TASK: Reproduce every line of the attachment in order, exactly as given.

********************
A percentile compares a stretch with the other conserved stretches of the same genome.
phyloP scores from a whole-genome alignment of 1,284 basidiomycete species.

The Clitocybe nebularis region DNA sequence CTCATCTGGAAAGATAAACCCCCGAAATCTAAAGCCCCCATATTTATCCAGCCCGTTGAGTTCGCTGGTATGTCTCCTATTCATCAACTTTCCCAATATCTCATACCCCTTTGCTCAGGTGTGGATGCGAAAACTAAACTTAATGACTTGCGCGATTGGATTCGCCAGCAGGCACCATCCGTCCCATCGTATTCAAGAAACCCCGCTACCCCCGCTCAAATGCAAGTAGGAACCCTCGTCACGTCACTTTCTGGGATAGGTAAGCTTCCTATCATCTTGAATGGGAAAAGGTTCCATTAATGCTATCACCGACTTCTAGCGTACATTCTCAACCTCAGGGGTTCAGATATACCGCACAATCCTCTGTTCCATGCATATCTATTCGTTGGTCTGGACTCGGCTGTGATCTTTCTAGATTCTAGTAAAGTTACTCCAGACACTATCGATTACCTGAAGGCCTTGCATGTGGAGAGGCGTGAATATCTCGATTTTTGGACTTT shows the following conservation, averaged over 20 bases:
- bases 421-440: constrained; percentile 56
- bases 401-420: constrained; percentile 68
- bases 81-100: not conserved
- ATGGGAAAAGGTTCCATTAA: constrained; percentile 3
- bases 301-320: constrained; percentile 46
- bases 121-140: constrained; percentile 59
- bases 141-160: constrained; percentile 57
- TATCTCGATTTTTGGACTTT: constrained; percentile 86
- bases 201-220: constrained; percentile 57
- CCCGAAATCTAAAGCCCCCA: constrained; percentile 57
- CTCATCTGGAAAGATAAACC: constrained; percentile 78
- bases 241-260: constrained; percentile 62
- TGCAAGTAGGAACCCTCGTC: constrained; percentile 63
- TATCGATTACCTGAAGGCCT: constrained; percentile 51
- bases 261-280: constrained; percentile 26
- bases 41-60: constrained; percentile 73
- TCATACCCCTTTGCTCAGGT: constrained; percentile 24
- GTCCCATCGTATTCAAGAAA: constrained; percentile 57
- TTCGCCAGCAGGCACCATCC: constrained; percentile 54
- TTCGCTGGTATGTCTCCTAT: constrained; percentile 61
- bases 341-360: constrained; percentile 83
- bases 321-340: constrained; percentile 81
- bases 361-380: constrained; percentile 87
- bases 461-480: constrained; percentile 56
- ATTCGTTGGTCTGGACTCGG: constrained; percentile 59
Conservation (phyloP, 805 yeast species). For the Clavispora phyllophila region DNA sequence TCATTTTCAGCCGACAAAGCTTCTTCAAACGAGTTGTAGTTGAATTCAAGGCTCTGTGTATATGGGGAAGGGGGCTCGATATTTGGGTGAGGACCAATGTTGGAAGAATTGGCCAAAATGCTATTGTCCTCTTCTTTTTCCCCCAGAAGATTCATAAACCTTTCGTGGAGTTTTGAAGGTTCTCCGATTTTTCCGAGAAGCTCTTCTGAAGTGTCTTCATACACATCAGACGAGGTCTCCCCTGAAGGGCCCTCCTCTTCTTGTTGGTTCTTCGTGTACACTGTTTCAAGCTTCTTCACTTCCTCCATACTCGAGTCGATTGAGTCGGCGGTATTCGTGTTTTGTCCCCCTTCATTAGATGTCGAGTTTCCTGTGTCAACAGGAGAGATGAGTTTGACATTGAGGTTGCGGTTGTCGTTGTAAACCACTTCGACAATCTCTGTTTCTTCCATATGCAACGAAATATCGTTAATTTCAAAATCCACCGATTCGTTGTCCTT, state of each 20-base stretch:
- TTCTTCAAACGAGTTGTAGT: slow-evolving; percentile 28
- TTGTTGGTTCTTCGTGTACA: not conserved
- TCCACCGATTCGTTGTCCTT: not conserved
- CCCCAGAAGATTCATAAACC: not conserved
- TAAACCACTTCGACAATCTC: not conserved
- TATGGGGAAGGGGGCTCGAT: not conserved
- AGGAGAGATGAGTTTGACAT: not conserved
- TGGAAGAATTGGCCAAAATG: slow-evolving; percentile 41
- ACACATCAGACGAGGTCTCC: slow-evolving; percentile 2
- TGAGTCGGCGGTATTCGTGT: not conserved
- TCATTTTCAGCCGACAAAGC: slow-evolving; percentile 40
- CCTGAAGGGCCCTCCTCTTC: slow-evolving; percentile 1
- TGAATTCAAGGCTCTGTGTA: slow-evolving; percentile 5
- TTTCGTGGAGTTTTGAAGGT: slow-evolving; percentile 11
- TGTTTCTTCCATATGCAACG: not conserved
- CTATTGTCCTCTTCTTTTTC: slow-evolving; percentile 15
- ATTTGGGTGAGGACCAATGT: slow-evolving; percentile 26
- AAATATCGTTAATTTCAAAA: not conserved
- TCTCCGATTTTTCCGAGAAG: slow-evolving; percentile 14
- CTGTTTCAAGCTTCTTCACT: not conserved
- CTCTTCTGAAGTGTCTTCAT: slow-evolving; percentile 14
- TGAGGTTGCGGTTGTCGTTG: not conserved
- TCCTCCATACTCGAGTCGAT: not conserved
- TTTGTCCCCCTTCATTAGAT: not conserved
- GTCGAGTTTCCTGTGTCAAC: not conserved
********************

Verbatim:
A percentile compares a stretch with the other conserved stretches of the same genome.
phyloP scores from a whole-genome alignment of 1,284 basidiomycete species.

The Clitocybe nebularis region DNA sequence CTCATCTGGAAAGATAAACCCCCGAAATCTAAAGCCCCCATATTTATCCAGCCCGTTGAGTTCGCTGGTATGTCTCCTATTCATCAACTTTCCCAATATCTCATACCCCTTTGCTCAGGTGTGGATGCGAAAACTAAACTTAATGACTTGCGCGATTGGATTCGCCAGCAGGCACCATCCGTCCCATCGTATTCAAGAAACCCCGCTACCCCCGCTCAAATGCAAGTAGGAACCCTCGTCACGTCACTTTCTGGGATAGGTAAGCTTCCTATCATCTTGAATGGGAAAAGGTTCCATTAATGCTATCACCGACTTCTAGCGTACATTCTCAACCTCAGGGGTTCAGATATACCGCACAATCCTCTGTTCCATGCATATCTATTCGTTGGTCTGGACTCGGCTGTGATCTTTCTAGATTCTAGTAAAGTTACTCCAGACACTATCGATTACCTGAAGGCCTTGCATGTGGAGAGGCGTGAATATCTCGATTTTTGGACTTT shows the following conservation, averaged over 20 bases:
- bases 421-440: constrained; percentile 56
- bases 401-420: constrained; percentile 68
- bases 81-100: not conserved
- ATGGGAAAAGGTTCCATTAA: constrained; percentile 3
- bases 301-320: constrained; percentile 46
- bases 121-140: constrained; percentile 59
- bases 141-160: constrained; percentile 57
- TATCTCGATTTTTGGACTTT: constrained; percentile 86
- bases 201-220: constrained; percentile 57
- CCCGAAATCTAAAGCCCCCA: constrained; percentile 57
- CTCATCTGGAAAGATAAACC: constrained; percentile 78
- bases 241-260: constrained; percentile 62
- TGCAAGTAGGAACCCTCGTC: constrained; percentile 63
- TATCGATTACCTGAAGGCCT: constrained; percentile 51
- bases 261-280: constrained; percentile 26
- bases 41-60: constrained; percentile 73
- TCATACCCCTTTGCTCAGGT: constrained; percentile 24
- GTCCCATCGTATTCAAGAAA: constrained; percentile 57
- TTCGCCAGCAGGCACCATCC: constrained; percentile 54
- TTCGCTGGTATGTCTCCTAT: constrained; percentile 61
- bases 341-360: constrained; percentile 83
- bases 321-340: constrained; percentile 81
- bases 361-380: constrained; percentile 87
- bases 461-480: constrained; percentile 56
- ATTCGTTGGTCTGGACTCGG: constrained; percentile 59
Conservation (phyloP, 805 yeast species). For the Clavispora phyllophila region DNA sequence TCATTTTCAGCCGACAAAGCTTCTTCAAACGAGTTGTAGTTGAATTCAAGGCTCTGTGTATATGGGGAAGGGGGCTCGATATTTGGGTGAGGACCAATGTTGGAAGAATTGGCCAAAATGCTATTGTCCTCTTCTTTTTCCCCCAGAAGATTCATAAACCTTTCGTGGAGTTTTGAAGGTTCTCCGATTTTTCCGAGAAGCTCTTCTGAAGTGTCTTCATACACATCAGACGAGGTCTCCCCTGAAGGGCCCTCCTCTTCTTGTTGGTTCTTCGTGTACACTGTTTCAAGCTTCTTCACTTCCTCCATACTCGAGTCGATTGAGTCGGCGGTATTCGTGTTTTGTCCCCCTTCATTAGATGTCGAGTTTCCTGTGTCAACAGGAGAGATGAGTTTGACATTGAGGTTGCGGTTGTCGTTGTAAACCACTTCGACAATCTCTGTTTCTTCCATATGCAACGAAATATCGTTAATTTCAAAATCCACCGATTCGTTGTCCTT, state of each 20-base stretch:
- TTCTTCAAACGAGTTGTAGT: slow-evolving; percentile 28
- TTGTTGGTTCTTCGTGTACA: not conserved
- TCCACCGATTCGTTGTCCTT: not conserved
- CCCCAGAAGATTCATAAACC: not conserved
- TAAACCACTTCGACAATCTC: not conserved
- TATGGGGAAGGGGGCTCGAT: not conserved
- AGGAGAGATGAGTTTGACAT: not conserved
- TGGAAGAATTGGCCAAAATG: slow-evolving; percentile 41
- ACACATCAGACGAGGTCTCC: slow-evolving; percentile 2
- TGAGTCGGCGGTATTCGTGT: not conserved
- TCATTTTCAGCCGACAAAGC: slow-evolving; percentile 40
- CCTGAAGGGCCCTCCTCTTC: slow-evolving; percentile 1
- TGAATTCAAGGCTCTGTGTA: slow-evolving; percentile 5
- TTTCGTGGAGTTTTGAAGGT: slow-evolving; percentile 11
- TGTTTCTTCCATATGCAACG: not conserved
- CTATTGTCCTCTTCTTTTTC: slow-evolving; percentile 15
- ATTTGGGTGAGGACCAATGT: slow-evolving; percentile 26
- AAATATCGTTAATTTCAAAA: not conserved
- TCTCCGATTTTTCCGAGAAG: slow-evolving; percentile 14
- CTGTTTCAAGCTTCTTCACT: not conserved
- CTCTTCTGAAGTGTCTTCAT: slow-evolving; percentile 14
- TGAGGTTGCGGTTGTCGTTG: not conserved
- TCCTCCATACTCGAGTCGAT: not conserved
- TTTGTCCCCCTTCATTAGAT: not conserved
- GTCGAGTTTCCTGTGTCAAC: not conserved